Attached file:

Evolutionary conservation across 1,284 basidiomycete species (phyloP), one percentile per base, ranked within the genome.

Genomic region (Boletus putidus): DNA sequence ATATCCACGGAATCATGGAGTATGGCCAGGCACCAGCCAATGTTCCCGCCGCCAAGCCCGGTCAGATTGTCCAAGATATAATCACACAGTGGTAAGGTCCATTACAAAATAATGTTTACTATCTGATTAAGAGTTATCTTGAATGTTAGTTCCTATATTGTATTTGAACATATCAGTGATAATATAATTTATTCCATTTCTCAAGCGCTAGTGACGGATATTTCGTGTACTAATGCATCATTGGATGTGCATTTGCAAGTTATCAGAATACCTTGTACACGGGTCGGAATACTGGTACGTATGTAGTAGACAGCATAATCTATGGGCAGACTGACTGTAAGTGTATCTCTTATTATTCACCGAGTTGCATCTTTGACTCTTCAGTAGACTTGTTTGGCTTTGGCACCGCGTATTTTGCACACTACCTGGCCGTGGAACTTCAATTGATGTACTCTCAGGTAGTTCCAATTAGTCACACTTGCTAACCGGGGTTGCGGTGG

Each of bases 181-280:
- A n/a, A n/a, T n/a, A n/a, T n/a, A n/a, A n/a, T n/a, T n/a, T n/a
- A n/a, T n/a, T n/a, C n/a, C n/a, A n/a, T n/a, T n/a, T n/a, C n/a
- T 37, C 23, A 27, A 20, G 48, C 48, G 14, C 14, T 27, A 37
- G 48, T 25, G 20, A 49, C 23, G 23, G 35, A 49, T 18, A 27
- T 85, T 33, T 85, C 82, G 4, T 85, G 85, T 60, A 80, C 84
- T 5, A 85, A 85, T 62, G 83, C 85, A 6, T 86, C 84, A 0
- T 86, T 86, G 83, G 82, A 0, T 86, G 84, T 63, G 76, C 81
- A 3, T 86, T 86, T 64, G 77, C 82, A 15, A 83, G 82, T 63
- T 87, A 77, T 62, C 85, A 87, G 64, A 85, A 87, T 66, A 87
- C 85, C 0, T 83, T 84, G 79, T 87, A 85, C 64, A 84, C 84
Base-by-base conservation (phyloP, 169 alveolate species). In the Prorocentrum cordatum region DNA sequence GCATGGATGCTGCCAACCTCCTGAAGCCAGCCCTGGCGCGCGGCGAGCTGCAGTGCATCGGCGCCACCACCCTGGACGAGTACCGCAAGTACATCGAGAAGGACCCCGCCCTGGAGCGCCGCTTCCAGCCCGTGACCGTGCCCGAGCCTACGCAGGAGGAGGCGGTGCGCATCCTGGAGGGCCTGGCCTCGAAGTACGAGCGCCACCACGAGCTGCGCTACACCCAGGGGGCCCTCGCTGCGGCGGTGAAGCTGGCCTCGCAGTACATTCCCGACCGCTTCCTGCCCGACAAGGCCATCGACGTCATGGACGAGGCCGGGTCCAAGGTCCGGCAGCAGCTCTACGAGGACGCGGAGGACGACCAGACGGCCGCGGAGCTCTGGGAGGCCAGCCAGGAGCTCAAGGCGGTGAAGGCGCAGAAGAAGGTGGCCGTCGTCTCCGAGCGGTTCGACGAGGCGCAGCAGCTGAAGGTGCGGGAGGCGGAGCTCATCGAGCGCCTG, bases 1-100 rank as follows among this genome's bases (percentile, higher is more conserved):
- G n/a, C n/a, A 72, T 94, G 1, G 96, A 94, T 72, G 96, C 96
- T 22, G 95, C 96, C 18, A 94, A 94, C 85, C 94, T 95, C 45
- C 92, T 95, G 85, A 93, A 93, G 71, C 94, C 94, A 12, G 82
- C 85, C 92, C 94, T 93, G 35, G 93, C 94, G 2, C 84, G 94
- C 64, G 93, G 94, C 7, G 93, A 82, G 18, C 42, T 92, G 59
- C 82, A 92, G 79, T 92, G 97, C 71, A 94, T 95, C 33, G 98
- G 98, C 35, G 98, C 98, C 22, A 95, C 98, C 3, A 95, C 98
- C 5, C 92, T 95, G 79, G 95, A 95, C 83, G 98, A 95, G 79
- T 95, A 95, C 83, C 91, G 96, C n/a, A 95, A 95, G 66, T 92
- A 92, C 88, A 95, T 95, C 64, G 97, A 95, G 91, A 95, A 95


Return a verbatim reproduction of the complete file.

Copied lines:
Evolutionary conservation across 1,284 basidiomycete species (phyloP), one percentile per base, ranked within the genome.

Genomic region (Boletus putidus): DNA sequence ATATCCACGGAATCATGGAGTATGGCCAGGCACCAGCCAATGTTCCCGCCGCCAAGCCCGGTCAGATTGTCCAAGATATAATCACACAGTGGTAAGGTCCATTACAAAATAATGTTTACTATCTGATTAAGAGTTATCTTGAATGTTAGTTCCTATATTGTATTTGAACATATCAGTGATAATATAATTTATTCCATTTCTCAAGCGCTAGTGACGGATATTTCGTGTACTAATGCATCATTGGATGTGCATTTGCAAGTTATCAGAATACCTTGTACACGGGTCGGAATACTGGTACGTATGTAGTAGACAGCATAATCTATGGGCAGACTGACTGTAAGTGTATCTCTTATTATTCACCGAGTTGCATCTTTGACTCTTCAGTAGACTTGTTTGGCTTTGGCACCGCGTATTTTGCACACTACCTGGCCGTGGAACTTCAATTGATGTACTCTCAGGTAGTTCCAATTAGTCACACTTGCTAACCGGGGTTGCGGTGG

Each of bases 181-280:
- A n/a, A n/a, T n/a, A n/a, T n/a, A n/a, A n/a, T n/a, T n/a, T n/a
- A n/a, T n/a, T n/a, C n/a, C n/a, A n/a, T n/a, T n/a, T n/a, C n/a
- T 37, C 23, A 27, A 20, G 48, C 48, G 14, C 14, T 27, A 37
- G 48, T 25, G 20, A 49, C 23, G 23, G 35, A 49, T 18, A 27
- T 85, T 33, T 85, C 82, G 4, T 85, G 85, T 60, A 80, C 84
- T 5, A 85, A 85, T 62, G 83, C 85, A 6, T 86, C 84, A 0
- T 86, T 86, G 83, G 82, A 0, T 86, G 84, T 63, G 76, C 81
- A 3, T 86, T 86, T 64, G 77, C 82, A 15, A 83, G 82, T 63
- T 87, A 77, T 62, C 85, A 87, G 64, A 85, A 87, T 66, A 87
- C 85, C 0, T 83, T 84, G 79, T 87, A 85, C 64, A 84, C 84
Base-by-base conservation (phyloP, 169 alveolate species). In the Prorocentrum cordatum region DNA sequence GCATGGATGCTGCCAACCTCCTGAAGCCAGCCCTGGCGCGCGGCGAGCTGCAGTGCATCGGCGCCACCACCCTGGACGAGTACCGCAAGTACATCGAGAAGGACCCCGCCCTGGAGCGCCGCTTCCAGCCCGTGACCGTGCCCGAGCCTACGCAGGAGGAGGCGGTGCGCATCCTGGAGGGCCTGGCCTCGAAGTACGAGCGCCACCACGAGCTGCGCTACACCCAGGGGGCCCTCGCTGCGGCGGTGAAGCTGGCCTCGCAGTACATTCCCGACCGCTTCCTGCCCGACAAGGCCATCGACGTCATGGACGAGGCCGGGTCCAAGGTCCGGCAGCAGCTCTACGAGGACGCGGAGGACGACCAGACGGCCGCGGAGCTCTGGGAGGCCAGCCAGGAGCTCAAGGCGGTGAAGGCGCAGAAGAAGGTGGCCGTCGTCTCCGAGCGGTTCGACGAGGCGCAGCAGCTGAAGGTGCGGGAGGCGGAGCTCATCGAGCGCCTG, bases 1-100 rank as follows among this genome's bases (percentile, higher is more conserved):
- G n/a, C n/a, A 72, T 94, G 1, G 96, A 94, T 72, G 96, C 96
- T 22, G 95, C 96, C 18, A 94, A 94, C 85, C 94, T 95, C 45
- C 92, T 95, G 85, A 93, A 93, G 71, C 94, C 94, A 12, G 82
- C 85, C 92, C 94, T 93, G 35, G 93, C 94, G 2, C 84, G 94
- C 64, G 93, G 94, C 7, G 93, A 82, G 18, C 42, T 92, G 59
- C 82, A 92, G 79, T 92, G 97, C 71, A 94, T 95, C 33, G 98
- G 98, C 35, G 98, C 98, C 22, A 95, C 98, C 3, A 95, C 98
- C 5, C 92, T 95, G 79, G 95, A 95, C 83, G 98, A 95, G 79
- T 95, A 95, C 83, C 91, G 96, C n/a, A 95, A 95, G 66, T 92
- A 92, C 88, A 95, T 95, C 64, G 97, A 95, G 91, A 95, A 95